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The Expedition's West 2004 Tacoma on the White Rim Trail, Canyonlands Utah
Fitting the BFG 255/85 R16

BF Goodrich

Big-O Tires, Arizona

Vehicle: Expeditions West: 2004 Toyota Tacoma Double Cab TRD

Retail: $1,290 for all 6 tires and wheels, mounted/balanced
* Pricing subject to change, contact vendor

Weight :

27lb. increase per tire and wheel over stock.
Unsprung weight increased by 108lbs.
Available Payload decreased by 27lbs.

Installation Difficulty | Time required Difficult | several hours
Specialty tools required None
Expeditions West Product Rating
(Rating definitions)
Quality Capability
Durability Value
Reliability N/A Expedition Rating
Overall Rating

Tire Selection for Expedition Travel

The Expedition's West Tacoma is not a "rock crawler", and was designed for remote, rugged expedition travel in Mexico and throughout the Southwest. I wanted a tire with good load carrying capacity, sidewall strength, tall section height for ground clearance, and mud traction for our planned trips to the jungles of Guatemala and the outback of the Yukon Territory and Alaska.

My research led me to the position that a tall, yet narrow tire would be the best solution for my needs and provide the greatest performance in the terrain I travel. To read the details of my research on tire selection and the influence of tread width on traction, please consult my recent Technical Document on the subject:Narrow tire benefits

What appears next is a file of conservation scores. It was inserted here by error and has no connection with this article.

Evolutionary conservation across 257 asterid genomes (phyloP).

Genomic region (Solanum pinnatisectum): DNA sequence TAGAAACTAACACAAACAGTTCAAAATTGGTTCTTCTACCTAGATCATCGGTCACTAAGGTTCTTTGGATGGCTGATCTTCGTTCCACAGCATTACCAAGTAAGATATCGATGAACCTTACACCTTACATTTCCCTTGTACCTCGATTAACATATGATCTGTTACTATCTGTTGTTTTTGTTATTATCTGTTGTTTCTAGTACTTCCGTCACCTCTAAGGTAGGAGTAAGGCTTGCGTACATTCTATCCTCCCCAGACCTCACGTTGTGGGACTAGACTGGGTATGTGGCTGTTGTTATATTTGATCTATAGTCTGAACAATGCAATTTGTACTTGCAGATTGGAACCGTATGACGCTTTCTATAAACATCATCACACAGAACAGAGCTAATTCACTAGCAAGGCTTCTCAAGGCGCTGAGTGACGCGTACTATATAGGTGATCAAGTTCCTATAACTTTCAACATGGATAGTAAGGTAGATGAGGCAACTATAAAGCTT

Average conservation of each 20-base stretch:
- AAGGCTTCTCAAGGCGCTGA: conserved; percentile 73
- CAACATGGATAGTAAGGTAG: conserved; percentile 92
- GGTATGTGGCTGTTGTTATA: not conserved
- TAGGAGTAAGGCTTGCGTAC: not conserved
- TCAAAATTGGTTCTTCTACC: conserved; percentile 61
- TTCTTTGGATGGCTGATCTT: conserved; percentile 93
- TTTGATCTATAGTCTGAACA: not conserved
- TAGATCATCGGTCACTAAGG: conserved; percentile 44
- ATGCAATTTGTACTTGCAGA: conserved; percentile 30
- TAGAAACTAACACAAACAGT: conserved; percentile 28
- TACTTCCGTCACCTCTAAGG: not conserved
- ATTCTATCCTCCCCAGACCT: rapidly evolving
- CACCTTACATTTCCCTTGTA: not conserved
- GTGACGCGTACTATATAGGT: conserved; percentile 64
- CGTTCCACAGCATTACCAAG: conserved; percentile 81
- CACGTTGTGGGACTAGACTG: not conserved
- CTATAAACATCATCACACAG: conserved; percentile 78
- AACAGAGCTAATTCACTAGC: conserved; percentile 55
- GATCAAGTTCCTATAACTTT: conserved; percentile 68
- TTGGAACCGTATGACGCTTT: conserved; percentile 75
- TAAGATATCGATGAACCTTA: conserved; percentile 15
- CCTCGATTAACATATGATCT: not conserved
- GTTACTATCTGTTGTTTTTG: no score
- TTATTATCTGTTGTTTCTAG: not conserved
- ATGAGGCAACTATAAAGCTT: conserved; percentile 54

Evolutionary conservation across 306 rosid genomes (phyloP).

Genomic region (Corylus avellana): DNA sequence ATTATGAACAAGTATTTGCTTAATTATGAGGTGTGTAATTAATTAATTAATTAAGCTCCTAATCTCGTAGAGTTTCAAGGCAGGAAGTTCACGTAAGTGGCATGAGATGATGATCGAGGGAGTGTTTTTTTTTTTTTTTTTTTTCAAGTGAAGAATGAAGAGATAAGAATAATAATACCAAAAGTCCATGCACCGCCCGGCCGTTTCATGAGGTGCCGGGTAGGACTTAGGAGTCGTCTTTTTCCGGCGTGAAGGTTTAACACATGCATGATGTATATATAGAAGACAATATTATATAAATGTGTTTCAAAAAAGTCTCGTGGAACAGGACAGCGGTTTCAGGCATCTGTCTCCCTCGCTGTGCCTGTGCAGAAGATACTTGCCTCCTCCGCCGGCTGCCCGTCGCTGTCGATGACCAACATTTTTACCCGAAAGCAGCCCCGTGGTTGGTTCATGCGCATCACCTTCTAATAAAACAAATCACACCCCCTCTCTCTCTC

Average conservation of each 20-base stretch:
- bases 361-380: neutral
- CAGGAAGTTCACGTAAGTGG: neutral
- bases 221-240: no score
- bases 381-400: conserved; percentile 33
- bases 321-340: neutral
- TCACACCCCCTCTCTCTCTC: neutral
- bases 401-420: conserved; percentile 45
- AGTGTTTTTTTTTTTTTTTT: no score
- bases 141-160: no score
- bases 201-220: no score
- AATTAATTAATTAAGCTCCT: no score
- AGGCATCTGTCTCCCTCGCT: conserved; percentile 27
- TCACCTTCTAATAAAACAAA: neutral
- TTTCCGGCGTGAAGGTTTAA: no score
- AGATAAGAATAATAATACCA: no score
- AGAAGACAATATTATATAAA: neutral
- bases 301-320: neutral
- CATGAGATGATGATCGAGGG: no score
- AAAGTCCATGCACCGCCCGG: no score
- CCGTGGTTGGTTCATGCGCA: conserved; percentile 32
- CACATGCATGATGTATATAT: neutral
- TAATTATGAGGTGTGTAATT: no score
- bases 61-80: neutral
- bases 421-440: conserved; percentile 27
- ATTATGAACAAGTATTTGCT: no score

Installation of the 255/85 R16 on a 2004 Tacoma Double Cab



I chose this tire size even before I made my final vehicle selection. The Expedition's West Tacoma is the first documented to run this size tire. The 255/85 R16 (33.4x10.5 as measured) tire provides several performance advantages over the 33x12.5 or 285/75 R16 tire.

Tire Details:

BF Goodrich Mud terrain KM, LT 255/85 R16/D 119Q (note: BFG site lists height as 33.3" on a 7" rim)

Wheel Details:

American Racing 797 16x8, 4" backspacing

Words of caution:
I will start by saying the 255/85 is a large tire for the Tacoma with IFS and and full travel (no lowering of bumpstops, etc.), and is not a bolt-on endeavor. These tires measure 33.4" tall, and are much taller than the typical 33. The picture on the right shows the BFG 255/85 R16 next to a BFG 33x10.5 R15. There is a 1.3" difference in height between the two tires.

So what does that mean? There are three critical items that need to be addressed when installing these tires.